Pessimism is conceptualised as a lens under which the values of life are viewed with a sombre temperament that distorts one’s appreciation for life itself, by ignoring its good aspects, thus lowering one’s expectations. Arthur Schopenhauer is often understood as the greatest pessimist in Western philosophy despite never formally characterising himself as such. He does however use the concepts “optimism” and “pessimism” to classify certain conceits of suffering in his philosophy on human existence in order to classify the ‘good’ and ‘evil’ that pervade the human condition. Schopenhauer articulates what he perceives as the cruel realities of the pain that comes with life, by asserting that human existence is burdened by the twin poles of human suffering; want and boredom, stressing that ‘will’ dictates the cursor towards these ends, 1850, p: 45. In the matter of good and evil, can pessimistic judgments about life, such as the one expressed in the quotation by Schopenhauer, be an objective philosophical analysis of human existence?
According to Galen Strawson, moral responsibility to punish some of us with eternal torment (hell) and rewards others with eternal bliss (heaven). I am going to argue that we cannot be morally responsible for our actions which is also Strawson’s argument. He has a basic argument that claims you perform the action that you perform because of the way you are, in particular mental respects. To be truly morally responsible for your action, you must be truly morally responsible for your character, personality, and motivational structure or in other words, who you are. We are born with determined predispositions that we are not responsible for and we are exposed to certain influences that we are not responsible for.
But I do not think they are. I think the suppression of a higher religion by a lower, or even a higher secular culture by a lower, a much greater evil" (77). Lewis also shared his belief that the Christian case for Pacifism rests on certain Dominical utterances, such as "Resist not evil; but whosoever shall smite thee on thy right cheek, turn to him the other
How do I Make Moral choices, in a World of Moral Ambiguity? A desire for meaning would also include obtaining some kind of “identity,” or individualism. Yet, society or someone will try to force their “ideal” moral system onto everyone else. “Thinking may be “good for nothing” in the world, but in the mind it is good for guidance—not legislation, but guidance” (Bruehl 193). If you base your moral standards off everyone else’s, even when in truth you think in a different way, then in the eyes of an existentialist, you have been degraded and reduced to an object.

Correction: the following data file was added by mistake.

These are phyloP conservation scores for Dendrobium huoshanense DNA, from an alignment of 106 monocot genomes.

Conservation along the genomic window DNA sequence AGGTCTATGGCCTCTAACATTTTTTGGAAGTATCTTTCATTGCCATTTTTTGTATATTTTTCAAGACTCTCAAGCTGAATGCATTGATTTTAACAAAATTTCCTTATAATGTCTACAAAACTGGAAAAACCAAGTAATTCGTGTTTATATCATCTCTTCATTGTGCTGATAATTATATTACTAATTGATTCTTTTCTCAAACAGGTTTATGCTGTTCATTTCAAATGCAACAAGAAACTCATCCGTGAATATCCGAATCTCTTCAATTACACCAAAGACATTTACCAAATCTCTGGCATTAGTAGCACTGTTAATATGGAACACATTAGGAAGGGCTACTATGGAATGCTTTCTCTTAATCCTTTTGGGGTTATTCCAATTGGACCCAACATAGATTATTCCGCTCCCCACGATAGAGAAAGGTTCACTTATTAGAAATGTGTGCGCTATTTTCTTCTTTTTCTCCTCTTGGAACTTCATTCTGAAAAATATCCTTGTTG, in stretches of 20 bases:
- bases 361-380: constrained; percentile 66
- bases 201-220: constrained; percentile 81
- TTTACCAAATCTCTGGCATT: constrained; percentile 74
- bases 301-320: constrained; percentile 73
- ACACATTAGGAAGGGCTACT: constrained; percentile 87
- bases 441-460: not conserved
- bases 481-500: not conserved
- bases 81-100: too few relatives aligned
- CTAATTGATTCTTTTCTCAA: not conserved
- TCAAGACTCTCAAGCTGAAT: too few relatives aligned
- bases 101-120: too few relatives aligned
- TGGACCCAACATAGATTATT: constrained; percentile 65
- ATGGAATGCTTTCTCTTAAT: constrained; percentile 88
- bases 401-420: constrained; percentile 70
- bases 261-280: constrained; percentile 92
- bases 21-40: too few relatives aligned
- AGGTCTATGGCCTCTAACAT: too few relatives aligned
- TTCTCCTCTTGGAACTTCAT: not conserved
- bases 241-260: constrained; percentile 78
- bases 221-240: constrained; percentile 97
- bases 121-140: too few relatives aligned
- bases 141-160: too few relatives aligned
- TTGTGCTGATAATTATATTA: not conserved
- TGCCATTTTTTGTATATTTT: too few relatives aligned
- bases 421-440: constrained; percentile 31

ABSTRACT It is inherent to human beings to strive to achieve. But in some men, this tendency augments to bigger proportions and often leads to disastrous results. Nietzsche’s Ubermensch strives to become superior individual beyond being 'human all too human '(Nietzsche), establishing own values and affecting lives of others. Both Raskolnikov in Crime and Punishment (1866) and Balram in The White Tiger (2008) can be examined from Nietzsche’s concept of Ubermensch. Nietzsche’s exposition of The Will to Power and Superman Substantiate that a man should strive for the higher self and find the essence of existence without merging it with moral values.
He says that each philosophy is an insight into a philosopher’s thinking and prejudices. Since philosophers cannot be entirely objective, Nietzsche criticizes each of their philosophies. He uses Kant and Stoics as two examples, and says that instinct is what drives these philosophies and that is problematic because instinct, to him, is biasness.
Blake underlines the unjust and uncompassionate institutionalized religion as a human construct. Blake suggests that the origins of such social ills are forged by divided selfhood, creating a ‘God’ and social order in their own image. Poem is a remarkably ambitious examination of institutionalized virtues and its progressive enrichment. Blake epitomizes the reasoning through…Man only sees the portion of existence that is comprehendible to his corporeal understanding. Man is unable to apprehend the quintessential idea that virtue is equal to vice; for virtue cannot exist if there is no vice.
On Authority and the Dichotomy of Morality “It is dangerous to be right in matters on which the established authorities are wrong.” -Voltaire, The Age of Louis XIV Authority comes in many forms, and all of them, at some point, by someone, are resisted. Be it for selfish purposes, for others’ good, or for the sake of resistance in and of itself, it is done. This quote by Voltaire offers a hard to contest critique on the nature of society, and of both the people within it and the authorities that govern it. In other words, it states that people lauded for being right have no interest in being told they are not, and tend to be in a position where they can make sure that they are not, much to the detriment of those who wish to do so. It is
Not only that, he thought that the way this term was exploited in society corrupted its meaning. Nietzsche claims that the idea of punishment relies heavily on how the agent has free will and chose to go against social conduct, which implies that the notion of free will was created as a ploy in order to create and foster guilt. Furthermore, he believes that a subject who acts under his or her supposed free will, and thus is responsible for some crime, is not really free as this subject or agent is restrained by social regulations. In other words, Nietzsche found that free will is a contrivance so that we are able to judge people guilty. Nonetheless, he argues that we cannot ultimately assign accountability because we are not free.